These days, there are two ways of marketing a new movie:
1) You can release trailers and put up posters all over town. It’s a tried and tested formula that has worked for decades; or
2) You can think outside the box and create something a little bit special in order to promote your film.
This week, Motherboard released three short film prequels to Dawn of the Planet of the Apes. All of them were tightly-told stories taking place in the decade since the events of Rise of the Planet of the Apes. If you haven’t seen them yet, you should really check them out. This one is our favourite:
But this isn’t the first time that movie studios have been creative with their promotional campaigns. Here are some of our favourite viral ads from the past few years.
Toy Story 3 (2010)
There are a lot of real-world playthings in the Toy Story universe: Mr Potato Head and Barbie are just a few of the characters that existed before Pixar brought them to life.
So when it came to creating the villainous pink bear Lotso from the third film, the makers of Toy Story 3 decided to give him a retroactive history, complete with an advert from the 1980s:
Even better is this fake Japanese version! (Wait for the moment where the other toys are forced to bow to Lotso)
This Bradley Cooper thriller centred on a pill that allowed people to ‘unlock the potential of their brains’, effectively turning them into super geniuses. Playing on this idea, these fake ads featuring Cooper’s face were plastered all over the London Underground:
Also, they released this fake viral video that showed a man hijacking screens in New York’s Times Square.
We’re not sure how this is related to the movie, but it was a pretty cool stunt, nonetheless.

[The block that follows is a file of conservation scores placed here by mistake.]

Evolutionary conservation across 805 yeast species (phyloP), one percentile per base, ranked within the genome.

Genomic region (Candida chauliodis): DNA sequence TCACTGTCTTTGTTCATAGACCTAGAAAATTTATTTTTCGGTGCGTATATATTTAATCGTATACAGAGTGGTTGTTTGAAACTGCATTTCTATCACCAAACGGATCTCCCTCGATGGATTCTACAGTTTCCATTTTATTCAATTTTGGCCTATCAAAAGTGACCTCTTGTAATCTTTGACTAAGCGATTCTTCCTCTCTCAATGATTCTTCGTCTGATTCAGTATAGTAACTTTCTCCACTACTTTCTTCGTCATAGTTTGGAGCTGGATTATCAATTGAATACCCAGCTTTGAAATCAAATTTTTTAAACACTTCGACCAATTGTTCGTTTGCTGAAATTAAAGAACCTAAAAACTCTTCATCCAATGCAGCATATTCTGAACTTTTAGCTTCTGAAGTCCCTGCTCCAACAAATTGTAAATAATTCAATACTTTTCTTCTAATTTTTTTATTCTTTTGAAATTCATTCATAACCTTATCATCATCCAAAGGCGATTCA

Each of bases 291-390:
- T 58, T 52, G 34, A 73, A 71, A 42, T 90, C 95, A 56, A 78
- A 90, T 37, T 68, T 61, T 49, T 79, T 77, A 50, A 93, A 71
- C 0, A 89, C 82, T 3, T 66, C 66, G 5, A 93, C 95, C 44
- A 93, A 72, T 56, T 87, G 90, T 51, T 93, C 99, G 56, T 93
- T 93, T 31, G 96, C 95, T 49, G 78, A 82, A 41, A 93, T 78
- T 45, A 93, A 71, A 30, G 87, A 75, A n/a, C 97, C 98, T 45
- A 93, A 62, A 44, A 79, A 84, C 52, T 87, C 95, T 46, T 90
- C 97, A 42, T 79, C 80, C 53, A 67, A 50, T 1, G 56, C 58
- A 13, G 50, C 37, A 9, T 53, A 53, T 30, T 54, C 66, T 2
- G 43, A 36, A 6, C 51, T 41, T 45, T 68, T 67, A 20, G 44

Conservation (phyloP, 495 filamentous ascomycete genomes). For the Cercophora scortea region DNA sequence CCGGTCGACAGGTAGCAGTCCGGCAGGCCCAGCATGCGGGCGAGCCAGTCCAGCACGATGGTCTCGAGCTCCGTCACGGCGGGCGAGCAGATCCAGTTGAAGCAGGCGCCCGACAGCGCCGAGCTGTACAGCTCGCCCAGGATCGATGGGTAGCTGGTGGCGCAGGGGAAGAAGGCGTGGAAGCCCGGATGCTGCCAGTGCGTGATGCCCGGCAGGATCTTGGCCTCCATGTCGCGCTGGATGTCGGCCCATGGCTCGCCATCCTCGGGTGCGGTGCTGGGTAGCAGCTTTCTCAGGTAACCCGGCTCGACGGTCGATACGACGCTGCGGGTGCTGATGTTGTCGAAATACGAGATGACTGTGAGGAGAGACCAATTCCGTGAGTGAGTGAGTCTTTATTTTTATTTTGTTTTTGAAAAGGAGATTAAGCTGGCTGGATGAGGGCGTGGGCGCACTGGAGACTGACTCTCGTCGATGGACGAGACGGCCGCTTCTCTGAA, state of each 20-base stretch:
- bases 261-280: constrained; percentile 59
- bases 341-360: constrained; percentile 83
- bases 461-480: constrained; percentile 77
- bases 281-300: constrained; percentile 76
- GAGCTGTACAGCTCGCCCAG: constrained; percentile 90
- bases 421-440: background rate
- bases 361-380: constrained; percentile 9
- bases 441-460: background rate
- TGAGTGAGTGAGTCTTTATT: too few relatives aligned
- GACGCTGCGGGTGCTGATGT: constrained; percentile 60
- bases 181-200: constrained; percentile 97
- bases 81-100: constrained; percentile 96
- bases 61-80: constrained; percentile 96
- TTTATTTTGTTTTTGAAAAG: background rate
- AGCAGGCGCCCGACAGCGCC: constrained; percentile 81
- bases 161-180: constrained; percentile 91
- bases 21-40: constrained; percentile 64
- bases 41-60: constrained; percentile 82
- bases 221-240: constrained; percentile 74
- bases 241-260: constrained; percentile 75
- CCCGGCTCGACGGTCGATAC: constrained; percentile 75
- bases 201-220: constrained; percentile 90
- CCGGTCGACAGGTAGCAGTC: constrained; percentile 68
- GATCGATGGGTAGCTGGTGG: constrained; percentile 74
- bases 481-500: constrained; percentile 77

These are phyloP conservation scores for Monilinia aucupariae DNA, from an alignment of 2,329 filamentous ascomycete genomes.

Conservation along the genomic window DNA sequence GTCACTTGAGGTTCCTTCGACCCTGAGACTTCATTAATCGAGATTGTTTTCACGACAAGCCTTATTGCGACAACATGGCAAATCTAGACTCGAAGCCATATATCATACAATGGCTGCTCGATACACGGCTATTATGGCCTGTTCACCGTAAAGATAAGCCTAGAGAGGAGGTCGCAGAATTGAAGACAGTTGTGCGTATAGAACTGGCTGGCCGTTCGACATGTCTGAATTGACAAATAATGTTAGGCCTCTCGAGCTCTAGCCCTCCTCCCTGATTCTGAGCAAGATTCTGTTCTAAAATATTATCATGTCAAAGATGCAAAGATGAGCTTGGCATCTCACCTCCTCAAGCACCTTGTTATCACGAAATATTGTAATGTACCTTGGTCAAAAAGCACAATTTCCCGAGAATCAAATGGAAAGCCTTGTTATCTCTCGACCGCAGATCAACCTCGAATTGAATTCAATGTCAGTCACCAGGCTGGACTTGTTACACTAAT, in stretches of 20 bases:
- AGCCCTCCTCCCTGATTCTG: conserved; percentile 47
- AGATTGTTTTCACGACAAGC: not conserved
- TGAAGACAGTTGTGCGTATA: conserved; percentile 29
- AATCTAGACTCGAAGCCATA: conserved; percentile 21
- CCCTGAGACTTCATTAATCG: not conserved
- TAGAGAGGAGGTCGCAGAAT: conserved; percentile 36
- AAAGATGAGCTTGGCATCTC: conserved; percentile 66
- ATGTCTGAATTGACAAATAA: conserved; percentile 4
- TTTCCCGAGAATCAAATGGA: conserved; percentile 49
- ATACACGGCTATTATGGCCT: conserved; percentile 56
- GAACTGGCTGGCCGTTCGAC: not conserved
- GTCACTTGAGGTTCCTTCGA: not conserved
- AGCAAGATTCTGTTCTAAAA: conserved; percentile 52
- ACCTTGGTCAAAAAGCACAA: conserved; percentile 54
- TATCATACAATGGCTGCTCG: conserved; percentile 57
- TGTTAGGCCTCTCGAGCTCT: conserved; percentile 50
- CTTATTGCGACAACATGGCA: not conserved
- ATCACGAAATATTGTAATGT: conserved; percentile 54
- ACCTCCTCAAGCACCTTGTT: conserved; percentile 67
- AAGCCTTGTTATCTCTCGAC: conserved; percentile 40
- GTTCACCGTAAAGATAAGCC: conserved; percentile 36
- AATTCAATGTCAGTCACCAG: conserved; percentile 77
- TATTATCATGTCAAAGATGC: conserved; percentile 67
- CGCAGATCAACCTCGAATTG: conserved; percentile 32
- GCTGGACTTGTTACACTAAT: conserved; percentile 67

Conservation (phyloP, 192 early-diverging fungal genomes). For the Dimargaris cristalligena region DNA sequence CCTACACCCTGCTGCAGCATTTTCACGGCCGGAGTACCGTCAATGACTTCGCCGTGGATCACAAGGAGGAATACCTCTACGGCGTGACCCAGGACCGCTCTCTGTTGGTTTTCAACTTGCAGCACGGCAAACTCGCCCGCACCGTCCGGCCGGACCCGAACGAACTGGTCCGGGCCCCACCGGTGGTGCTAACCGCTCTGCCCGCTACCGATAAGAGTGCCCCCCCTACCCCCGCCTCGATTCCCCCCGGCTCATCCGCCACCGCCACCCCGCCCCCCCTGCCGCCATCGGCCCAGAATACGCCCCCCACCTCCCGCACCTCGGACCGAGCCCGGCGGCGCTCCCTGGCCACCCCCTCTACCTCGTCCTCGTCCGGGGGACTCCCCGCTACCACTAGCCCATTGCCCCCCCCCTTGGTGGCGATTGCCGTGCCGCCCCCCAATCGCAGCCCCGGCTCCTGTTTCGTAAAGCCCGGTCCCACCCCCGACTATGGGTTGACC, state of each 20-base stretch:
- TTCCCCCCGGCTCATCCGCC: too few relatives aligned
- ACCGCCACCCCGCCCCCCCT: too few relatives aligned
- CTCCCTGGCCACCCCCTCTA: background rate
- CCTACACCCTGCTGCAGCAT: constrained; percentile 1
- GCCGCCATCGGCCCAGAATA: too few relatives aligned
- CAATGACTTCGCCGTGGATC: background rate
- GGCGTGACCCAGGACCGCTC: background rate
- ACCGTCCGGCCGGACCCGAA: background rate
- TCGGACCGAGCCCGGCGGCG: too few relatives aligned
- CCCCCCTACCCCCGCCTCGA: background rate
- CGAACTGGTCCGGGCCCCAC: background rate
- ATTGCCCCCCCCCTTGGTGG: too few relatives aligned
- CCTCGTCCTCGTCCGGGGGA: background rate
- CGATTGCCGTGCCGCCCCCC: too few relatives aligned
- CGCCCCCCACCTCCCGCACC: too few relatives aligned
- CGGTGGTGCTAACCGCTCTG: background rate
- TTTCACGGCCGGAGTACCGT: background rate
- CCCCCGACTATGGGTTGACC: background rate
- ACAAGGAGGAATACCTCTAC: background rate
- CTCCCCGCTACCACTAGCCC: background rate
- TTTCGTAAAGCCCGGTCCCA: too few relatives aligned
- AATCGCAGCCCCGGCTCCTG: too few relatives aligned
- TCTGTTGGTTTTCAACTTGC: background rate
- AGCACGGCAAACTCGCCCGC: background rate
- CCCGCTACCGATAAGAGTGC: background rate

Fans were invited into the world of Ridley Scott’s Alien and Prometheus with a number of viral videos. First of all was this TED Talk from the year 2023, in which industrialist Peter Weyland (Guy Pierce) lays out his creepy vision of the future.
And taking a lead from Apple’s iconic promotional videos, they also released this equally creepy advert for Fassbender-bots.
District 9 (2009)
Neill Blomkamp’s debut feature was set in a future version of South Africa where aliens had long since landed on Earth. Almost all of them live in a demarcated zone known as District 9. To promote the film’s release, an expansive and inventive poster campaign was employed, echoing the xenophobic tone of the film’s characters.
There are also hidden-camera pranks, which are especially relevant when you’re promoting a horror film. For the recent Carrie-remake, a camera crew rigged up a coffee shop and filled it with actors. It was all for the purpose of terrifying the public, one caffeine addict at a time.
Curse of Chucky (2013)
And what better way to market a horror movie than by terrifying some poor Brazilians?
So come on, movie companies! The bar for marketing stunts has now been set. What are you going to do next?